The NHS has spent almost £50 million in the past five years on compensation for blunders at hospitals in Sussex.

The cash could have bought 800 intensive care ventilators, 2,050 incubators for premature babies or 50 MRI scanners.

The figure makes up almost half the £100 million needed to fund hospital services across the region that are set to be cut.

Statistics released under the Freedom of Information Act reveal £31 million was paid out to victims of clinical negligence between 2001 and 2006.

Settlements resulted from mistakes such as failure to diagnose fractures, problems with childbirth and injuries caused by injections.

A further £2.6 million was paid out to employees and visitors who had accidents at NHS sites.

Lawyers' fees account for the remaining £14 million.

Monica Corrina-Kavakli, 38, who is fighting for the future of Eastbourne District General Hospital with other members of Save the DGH, said: "It's outrageous because it's a ridiculous amount of money.

"It just proves that if this money hadn't been wasted, we wouldn't be at risk of losing the service we all require.

"The public needs to know about this because it's our money they're throwing away.

"Lives are possibly being lost already because of this and are certainly going to be lost in the future."

Claims for medical negligence account for about one per cent of the NHS annual budget - and the bill is rising. The NHS paid out £14.3 million in 2005-06, more than in any of the previous four years.

The Litigation Authority has paid out £14.8 million on behalf of East Sussex Hospitals NHS Trust.

Campaigners say the money could have gone towards maintaining services at Eastbourne District General Hospital and Conquest Hospital in St Leonards, which could lose maternity or accident and emergency facilities in the cuts.

Janice Kent, of the local patient and public involvement forum, said: "I'm surprised by this figure because it is high.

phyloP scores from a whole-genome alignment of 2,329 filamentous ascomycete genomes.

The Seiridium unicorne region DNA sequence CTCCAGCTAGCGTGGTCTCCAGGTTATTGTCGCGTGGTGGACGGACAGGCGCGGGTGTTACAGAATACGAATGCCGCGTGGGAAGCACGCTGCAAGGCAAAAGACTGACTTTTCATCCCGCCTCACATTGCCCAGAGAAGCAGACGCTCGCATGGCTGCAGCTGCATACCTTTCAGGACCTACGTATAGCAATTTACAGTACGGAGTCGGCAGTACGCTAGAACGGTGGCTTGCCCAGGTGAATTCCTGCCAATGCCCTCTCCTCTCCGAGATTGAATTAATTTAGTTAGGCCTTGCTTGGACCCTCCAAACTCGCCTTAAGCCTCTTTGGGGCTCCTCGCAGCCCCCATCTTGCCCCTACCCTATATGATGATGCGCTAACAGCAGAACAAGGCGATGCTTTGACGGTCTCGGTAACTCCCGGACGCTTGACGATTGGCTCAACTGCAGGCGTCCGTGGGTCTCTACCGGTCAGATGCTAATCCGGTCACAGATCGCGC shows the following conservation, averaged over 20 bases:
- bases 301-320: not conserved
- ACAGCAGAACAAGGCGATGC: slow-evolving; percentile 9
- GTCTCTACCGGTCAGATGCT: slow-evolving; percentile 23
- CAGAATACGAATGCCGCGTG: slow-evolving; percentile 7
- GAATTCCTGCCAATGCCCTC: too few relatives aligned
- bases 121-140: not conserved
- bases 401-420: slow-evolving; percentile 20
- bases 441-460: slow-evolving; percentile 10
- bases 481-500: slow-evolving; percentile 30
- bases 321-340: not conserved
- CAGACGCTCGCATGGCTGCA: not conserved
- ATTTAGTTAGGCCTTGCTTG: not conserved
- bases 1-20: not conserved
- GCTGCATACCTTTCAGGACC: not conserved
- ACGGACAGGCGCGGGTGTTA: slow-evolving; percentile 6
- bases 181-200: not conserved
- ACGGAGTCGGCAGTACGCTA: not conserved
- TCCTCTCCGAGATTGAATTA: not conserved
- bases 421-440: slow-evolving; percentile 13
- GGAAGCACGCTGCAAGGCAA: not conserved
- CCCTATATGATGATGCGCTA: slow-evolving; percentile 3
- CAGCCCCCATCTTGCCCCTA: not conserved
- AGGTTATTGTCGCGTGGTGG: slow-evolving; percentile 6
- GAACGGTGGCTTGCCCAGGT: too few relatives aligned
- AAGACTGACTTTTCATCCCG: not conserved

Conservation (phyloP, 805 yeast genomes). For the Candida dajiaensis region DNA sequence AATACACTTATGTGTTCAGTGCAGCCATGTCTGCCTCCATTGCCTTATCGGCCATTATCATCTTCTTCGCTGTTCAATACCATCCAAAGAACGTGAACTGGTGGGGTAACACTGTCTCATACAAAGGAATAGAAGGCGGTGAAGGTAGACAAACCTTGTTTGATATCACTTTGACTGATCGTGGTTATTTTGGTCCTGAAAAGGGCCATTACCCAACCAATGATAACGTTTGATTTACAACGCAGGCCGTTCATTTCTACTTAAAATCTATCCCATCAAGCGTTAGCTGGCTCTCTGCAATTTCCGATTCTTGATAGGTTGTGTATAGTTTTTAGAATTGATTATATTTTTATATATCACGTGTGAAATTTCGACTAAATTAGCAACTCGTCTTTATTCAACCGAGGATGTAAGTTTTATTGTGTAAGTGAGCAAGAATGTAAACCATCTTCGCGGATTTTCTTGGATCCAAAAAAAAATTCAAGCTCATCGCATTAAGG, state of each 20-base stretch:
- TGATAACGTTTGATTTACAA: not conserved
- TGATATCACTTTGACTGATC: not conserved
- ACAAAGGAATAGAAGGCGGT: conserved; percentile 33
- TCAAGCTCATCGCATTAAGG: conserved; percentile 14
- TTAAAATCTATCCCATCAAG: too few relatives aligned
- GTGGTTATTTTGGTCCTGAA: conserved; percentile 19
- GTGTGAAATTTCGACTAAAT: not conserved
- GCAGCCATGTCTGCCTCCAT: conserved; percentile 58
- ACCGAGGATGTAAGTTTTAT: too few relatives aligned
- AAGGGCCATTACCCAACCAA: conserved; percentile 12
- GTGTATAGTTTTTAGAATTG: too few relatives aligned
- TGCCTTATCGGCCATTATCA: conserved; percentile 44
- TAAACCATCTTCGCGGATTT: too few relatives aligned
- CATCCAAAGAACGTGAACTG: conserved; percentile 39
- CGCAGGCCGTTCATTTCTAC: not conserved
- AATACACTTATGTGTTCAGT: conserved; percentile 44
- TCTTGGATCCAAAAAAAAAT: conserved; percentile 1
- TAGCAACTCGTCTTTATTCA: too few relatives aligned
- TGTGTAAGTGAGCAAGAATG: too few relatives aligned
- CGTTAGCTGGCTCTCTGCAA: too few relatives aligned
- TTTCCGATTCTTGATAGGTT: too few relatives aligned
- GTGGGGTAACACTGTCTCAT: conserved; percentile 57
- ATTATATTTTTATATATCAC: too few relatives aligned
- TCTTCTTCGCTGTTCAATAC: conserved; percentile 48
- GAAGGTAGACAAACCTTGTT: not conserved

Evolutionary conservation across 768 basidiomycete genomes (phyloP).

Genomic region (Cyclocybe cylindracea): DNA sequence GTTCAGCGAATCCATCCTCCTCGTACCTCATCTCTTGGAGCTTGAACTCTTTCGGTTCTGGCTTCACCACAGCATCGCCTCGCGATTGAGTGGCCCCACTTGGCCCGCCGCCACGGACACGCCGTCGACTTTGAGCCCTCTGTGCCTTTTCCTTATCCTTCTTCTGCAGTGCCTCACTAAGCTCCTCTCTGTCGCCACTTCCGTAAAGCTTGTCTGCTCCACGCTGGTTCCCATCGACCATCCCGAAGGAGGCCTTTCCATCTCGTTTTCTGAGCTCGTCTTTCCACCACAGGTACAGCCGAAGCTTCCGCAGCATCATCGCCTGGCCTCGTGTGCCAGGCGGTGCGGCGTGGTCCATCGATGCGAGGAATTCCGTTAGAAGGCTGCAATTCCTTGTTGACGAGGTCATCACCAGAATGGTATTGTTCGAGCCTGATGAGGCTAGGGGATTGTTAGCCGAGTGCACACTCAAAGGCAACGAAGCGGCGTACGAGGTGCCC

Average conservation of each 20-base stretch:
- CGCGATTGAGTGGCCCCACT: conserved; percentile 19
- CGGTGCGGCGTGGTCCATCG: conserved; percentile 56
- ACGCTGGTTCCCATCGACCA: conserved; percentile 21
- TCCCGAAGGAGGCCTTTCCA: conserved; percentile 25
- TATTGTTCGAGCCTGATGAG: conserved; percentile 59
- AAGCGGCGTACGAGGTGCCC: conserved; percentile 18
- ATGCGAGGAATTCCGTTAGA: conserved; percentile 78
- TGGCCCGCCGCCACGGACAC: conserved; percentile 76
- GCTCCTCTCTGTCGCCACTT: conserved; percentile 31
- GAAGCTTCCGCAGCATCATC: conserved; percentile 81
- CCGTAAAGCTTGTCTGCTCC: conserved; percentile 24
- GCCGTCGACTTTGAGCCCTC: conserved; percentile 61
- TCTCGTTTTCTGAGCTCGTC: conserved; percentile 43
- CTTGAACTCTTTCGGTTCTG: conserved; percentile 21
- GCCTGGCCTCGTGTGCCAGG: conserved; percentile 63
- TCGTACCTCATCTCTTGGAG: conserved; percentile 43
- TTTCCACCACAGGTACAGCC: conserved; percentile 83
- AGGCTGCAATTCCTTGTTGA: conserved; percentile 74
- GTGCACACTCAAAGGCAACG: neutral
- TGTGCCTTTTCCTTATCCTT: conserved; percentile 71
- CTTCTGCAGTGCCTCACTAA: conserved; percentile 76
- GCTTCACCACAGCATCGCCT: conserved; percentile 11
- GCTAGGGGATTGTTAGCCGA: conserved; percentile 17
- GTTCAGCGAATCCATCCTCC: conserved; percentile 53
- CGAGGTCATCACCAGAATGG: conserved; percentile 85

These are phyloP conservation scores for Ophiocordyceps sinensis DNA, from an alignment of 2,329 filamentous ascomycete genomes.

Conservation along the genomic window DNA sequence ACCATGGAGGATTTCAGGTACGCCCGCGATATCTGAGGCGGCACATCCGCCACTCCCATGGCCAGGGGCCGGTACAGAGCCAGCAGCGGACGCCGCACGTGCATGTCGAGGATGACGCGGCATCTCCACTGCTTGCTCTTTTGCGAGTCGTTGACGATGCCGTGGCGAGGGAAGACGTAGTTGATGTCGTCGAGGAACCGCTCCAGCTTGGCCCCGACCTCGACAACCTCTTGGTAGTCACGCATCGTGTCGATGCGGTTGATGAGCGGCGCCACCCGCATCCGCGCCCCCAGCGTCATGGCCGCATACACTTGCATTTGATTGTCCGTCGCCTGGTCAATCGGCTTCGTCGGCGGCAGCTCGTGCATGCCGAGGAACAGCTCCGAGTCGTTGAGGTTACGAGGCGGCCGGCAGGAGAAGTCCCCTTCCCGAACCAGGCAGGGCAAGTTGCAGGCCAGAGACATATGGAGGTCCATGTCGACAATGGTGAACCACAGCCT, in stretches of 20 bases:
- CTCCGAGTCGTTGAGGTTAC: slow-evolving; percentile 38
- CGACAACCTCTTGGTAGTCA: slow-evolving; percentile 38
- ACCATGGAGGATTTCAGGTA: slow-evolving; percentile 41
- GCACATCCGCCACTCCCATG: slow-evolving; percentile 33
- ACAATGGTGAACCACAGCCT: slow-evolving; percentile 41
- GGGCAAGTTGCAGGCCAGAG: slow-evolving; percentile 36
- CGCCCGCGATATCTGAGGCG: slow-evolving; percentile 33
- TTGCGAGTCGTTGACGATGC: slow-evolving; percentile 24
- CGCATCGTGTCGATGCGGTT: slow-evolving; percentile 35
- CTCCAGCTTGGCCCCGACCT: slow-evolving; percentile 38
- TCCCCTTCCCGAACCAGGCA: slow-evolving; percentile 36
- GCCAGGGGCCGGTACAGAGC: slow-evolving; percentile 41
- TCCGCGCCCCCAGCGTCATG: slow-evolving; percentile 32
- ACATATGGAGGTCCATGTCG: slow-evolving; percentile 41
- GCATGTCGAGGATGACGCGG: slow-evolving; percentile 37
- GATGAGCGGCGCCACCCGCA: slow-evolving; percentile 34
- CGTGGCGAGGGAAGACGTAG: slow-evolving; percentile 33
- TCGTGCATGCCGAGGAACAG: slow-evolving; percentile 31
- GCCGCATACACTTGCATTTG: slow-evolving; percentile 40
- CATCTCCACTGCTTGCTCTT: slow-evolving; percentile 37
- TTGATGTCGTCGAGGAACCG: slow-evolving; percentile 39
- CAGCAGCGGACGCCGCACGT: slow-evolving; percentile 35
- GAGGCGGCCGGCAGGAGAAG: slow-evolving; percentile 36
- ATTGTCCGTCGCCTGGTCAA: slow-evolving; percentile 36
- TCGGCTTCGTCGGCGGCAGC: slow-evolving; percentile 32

It's a lot of money that is being paid out."

The Litigation Authority paid out £10.35 million on behalf of Brighton and Sussex University Hospitals Trust, £9.26 million for Surrey and Sussex Healthcare Trust, £7.4 million for Worthing and Southlands Hospitals Trust, £5.26 million for Royal West Sussex Trust and £317,635 for South Downs Health Trust.

Judith Clabby, director of corporate services at East Sussex Hospitals Trust, said the figures did not tell the whole story. She said: "You cannot compare hospitals because it depends on the size, number of beds, operations provided and the amount of patients seen.

"If a hospital delivers a baby, the chances are there won't be a claim but if it delivers 1,000 babies, there is a greater chance of a claim."

Last week, The Argus reported how Alison Jones, 46, of Seaford, secured millions of pounds in compensation after a blunder by staff while she was giving birth under the care of Brighton and Sussex University Hospitals Trust.

Staff at the Royal Sussex County Hospital played down her fears a scar on her uterus could rupture and refused to deliver by Caesarean but the scar burst after they induced labour and her son Ellis received serious brain injuries.